What Is Fetal Alcohol Syndrome Adult?
Fetal alcohol syndrome adult is a type of fetal alcohol spectrum disorder (FASD). The condition can cause central nervous system problems, physical malformations, and multiple issues with learning and behavior. While some symptoms can be treated, the disorder itself is permanent.
The Causes of Fetal Alcohol Syndrome Adult
Fetal alcohol syndrome adult is caused by alcohol entering the bloodstream of an unborn child, which occurs when a woman ingests alcohol during pregnancy. When alcohol is consumed during pregnancy, a percentage of it crosses into the placenta and enters the fetus. Alcohol can create a variety of side effects in an unborn child because the liver of a fetus can’t process alcohol like an adult. The presence of alcohol in an unborn child can:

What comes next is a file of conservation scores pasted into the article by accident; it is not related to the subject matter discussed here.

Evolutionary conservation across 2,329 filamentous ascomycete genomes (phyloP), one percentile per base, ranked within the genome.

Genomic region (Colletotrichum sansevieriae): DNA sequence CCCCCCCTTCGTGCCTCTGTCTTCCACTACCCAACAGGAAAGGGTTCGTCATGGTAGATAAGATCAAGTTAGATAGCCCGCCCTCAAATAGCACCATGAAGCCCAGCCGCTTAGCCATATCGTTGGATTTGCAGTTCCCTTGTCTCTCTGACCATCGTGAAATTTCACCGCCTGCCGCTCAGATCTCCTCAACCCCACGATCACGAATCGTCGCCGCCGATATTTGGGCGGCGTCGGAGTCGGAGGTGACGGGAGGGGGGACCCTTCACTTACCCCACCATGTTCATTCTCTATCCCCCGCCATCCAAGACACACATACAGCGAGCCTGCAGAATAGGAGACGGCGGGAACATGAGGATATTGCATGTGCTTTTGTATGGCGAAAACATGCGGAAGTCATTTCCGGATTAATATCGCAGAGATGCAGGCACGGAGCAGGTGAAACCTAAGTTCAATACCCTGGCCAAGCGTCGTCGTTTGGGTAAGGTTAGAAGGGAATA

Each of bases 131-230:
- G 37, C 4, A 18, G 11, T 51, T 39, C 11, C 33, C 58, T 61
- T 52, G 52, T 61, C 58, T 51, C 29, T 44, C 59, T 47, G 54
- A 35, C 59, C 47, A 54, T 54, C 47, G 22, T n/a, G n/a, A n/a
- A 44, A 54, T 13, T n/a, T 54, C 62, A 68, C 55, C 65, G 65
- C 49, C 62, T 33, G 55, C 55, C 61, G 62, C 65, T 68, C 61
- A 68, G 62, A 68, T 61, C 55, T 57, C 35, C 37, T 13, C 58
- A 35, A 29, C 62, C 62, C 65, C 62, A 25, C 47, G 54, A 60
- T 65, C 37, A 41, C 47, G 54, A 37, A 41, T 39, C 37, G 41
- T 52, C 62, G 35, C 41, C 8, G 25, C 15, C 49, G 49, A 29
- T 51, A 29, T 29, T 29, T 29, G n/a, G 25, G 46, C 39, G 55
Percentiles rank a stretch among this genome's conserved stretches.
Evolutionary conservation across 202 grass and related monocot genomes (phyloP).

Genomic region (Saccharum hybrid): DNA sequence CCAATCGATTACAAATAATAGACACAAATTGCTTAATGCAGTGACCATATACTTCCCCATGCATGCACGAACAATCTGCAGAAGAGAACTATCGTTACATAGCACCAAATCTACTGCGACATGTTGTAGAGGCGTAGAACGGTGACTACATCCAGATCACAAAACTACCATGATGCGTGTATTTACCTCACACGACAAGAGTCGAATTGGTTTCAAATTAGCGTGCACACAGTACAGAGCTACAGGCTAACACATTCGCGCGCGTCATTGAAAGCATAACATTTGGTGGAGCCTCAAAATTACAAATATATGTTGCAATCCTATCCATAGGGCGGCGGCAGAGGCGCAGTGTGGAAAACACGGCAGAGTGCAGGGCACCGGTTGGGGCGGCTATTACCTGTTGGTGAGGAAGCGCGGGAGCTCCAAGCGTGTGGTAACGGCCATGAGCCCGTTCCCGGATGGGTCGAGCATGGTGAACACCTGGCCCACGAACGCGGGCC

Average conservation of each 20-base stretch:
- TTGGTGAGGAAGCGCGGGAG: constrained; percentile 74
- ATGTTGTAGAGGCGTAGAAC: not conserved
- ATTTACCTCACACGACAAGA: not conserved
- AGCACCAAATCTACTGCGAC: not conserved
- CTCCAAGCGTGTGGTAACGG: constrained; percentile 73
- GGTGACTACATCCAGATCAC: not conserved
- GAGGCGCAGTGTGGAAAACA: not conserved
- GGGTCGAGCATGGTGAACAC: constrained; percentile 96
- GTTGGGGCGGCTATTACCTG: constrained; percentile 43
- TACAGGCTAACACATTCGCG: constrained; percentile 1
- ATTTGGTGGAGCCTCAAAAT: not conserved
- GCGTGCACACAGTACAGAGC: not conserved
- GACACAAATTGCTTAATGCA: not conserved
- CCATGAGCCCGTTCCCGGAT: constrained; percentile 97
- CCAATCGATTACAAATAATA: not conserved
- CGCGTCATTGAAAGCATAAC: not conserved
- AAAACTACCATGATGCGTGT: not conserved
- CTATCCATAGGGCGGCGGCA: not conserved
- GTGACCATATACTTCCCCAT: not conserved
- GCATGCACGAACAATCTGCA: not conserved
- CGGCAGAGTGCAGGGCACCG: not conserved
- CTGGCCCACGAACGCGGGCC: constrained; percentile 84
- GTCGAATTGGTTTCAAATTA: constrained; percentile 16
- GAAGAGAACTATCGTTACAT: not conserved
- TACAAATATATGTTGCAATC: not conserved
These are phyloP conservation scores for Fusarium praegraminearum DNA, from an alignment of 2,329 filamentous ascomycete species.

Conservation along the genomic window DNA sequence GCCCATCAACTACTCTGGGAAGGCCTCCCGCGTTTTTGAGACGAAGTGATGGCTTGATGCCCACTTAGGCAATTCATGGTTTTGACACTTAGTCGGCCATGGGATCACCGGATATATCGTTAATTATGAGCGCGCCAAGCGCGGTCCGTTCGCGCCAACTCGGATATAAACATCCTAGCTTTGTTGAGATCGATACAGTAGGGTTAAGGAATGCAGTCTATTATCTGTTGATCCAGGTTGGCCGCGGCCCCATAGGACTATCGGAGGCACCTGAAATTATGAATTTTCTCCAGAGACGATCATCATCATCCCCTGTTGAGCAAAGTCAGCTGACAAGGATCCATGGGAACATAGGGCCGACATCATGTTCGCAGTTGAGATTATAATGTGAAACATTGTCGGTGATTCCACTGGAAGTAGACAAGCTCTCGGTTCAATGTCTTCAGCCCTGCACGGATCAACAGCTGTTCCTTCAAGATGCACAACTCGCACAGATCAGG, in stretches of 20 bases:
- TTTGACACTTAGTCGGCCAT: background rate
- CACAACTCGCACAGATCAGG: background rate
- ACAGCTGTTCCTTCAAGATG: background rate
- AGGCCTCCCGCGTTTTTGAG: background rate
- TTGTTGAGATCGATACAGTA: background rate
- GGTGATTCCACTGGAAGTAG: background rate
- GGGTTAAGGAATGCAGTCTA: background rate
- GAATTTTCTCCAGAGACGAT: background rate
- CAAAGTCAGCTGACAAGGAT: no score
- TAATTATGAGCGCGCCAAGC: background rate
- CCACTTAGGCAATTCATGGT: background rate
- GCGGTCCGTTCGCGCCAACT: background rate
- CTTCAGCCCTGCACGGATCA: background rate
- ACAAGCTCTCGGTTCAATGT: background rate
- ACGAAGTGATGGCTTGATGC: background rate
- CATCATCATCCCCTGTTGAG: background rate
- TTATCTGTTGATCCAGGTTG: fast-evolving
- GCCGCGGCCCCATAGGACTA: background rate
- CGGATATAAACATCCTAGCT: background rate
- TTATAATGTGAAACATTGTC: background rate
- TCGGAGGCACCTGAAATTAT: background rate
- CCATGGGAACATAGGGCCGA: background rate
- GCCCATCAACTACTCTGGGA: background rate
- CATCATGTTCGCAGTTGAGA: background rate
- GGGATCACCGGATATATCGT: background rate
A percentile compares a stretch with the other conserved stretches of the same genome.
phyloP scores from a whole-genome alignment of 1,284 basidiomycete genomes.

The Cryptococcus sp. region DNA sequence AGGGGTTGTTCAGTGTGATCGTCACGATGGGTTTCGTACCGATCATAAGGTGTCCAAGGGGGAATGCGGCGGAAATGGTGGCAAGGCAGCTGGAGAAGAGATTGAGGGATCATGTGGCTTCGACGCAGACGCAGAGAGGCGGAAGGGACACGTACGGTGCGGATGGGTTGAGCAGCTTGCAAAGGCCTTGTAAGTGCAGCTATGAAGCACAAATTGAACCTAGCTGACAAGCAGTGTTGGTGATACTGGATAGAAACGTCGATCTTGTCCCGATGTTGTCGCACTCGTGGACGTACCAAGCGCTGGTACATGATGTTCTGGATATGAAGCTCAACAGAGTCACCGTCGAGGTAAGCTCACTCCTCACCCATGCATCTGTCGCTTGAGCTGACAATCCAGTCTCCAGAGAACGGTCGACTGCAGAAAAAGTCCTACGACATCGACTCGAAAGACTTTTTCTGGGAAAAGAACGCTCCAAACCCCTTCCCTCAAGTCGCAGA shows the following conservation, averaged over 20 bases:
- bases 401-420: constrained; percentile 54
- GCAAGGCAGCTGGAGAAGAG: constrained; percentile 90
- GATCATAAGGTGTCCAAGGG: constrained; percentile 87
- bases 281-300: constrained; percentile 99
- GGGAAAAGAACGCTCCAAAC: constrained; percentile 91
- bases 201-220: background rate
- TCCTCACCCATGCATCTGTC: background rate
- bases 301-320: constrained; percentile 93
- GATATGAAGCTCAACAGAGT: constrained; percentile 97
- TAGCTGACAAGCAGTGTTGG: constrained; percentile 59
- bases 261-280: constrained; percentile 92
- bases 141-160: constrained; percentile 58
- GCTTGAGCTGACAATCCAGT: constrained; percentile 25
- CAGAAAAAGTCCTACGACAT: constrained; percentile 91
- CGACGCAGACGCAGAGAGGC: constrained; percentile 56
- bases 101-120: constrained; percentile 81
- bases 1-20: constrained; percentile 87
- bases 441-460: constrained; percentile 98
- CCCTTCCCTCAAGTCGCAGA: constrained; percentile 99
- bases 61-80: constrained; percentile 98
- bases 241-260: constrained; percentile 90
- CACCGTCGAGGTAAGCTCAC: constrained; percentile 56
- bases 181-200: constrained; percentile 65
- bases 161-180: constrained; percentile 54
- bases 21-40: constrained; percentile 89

- Slow blood flow to the placenta, depriving the fetus of oxygen and nutrients
- Damage the brain of the fetus with toxic alcohol byproducts
- Kill healthy cells, resulting in abnormal development
- Harm the development of nerve cells
Childhood Symptoms of Fetal Alcohol Syndrome Adult
The signs of FAS are often noticeable in early childhood and can vary in intensity. A newborn with FAS typically has a low body weight and lags in growth. The child may also show a specific pattern of facial malformations, including:
- Small eye sockets
- Smooth skin between the nose and upper lip (philtrum) instead of a crease
- Flattened cheekbones